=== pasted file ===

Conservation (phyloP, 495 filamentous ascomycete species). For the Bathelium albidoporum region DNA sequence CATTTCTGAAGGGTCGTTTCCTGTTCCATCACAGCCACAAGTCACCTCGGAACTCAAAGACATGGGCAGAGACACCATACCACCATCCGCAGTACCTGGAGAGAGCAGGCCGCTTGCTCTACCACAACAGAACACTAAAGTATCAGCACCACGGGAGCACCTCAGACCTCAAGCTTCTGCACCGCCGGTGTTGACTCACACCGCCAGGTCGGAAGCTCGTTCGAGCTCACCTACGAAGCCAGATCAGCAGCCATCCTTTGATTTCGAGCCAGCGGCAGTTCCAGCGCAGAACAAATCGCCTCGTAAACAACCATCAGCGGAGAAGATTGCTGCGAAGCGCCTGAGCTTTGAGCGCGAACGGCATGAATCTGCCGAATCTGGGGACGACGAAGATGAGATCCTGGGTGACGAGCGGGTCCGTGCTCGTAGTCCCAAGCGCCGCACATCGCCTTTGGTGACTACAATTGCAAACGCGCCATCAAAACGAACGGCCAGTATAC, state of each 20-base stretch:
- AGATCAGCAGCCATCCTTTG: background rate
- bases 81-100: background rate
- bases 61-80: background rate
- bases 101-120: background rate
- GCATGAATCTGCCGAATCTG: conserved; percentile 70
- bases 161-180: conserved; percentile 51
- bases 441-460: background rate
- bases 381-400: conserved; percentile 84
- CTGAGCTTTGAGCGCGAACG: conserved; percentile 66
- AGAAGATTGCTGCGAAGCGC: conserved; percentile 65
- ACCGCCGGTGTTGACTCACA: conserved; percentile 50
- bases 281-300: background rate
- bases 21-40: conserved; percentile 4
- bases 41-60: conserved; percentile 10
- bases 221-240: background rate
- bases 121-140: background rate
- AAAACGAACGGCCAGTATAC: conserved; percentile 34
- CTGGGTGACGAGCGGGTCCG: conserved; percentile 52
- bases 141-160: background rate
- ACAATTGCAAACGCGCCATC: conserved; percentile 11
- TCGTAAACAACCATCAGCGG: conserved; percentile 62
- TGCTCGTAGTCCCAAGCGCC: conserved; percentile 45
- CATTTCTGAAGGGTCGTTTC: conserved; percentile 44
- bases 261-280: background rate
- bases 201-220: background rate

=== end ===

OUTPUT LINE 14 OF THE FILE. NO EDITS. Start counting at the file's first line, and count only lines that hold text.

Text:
- bases 21-40: conserved; percentile 4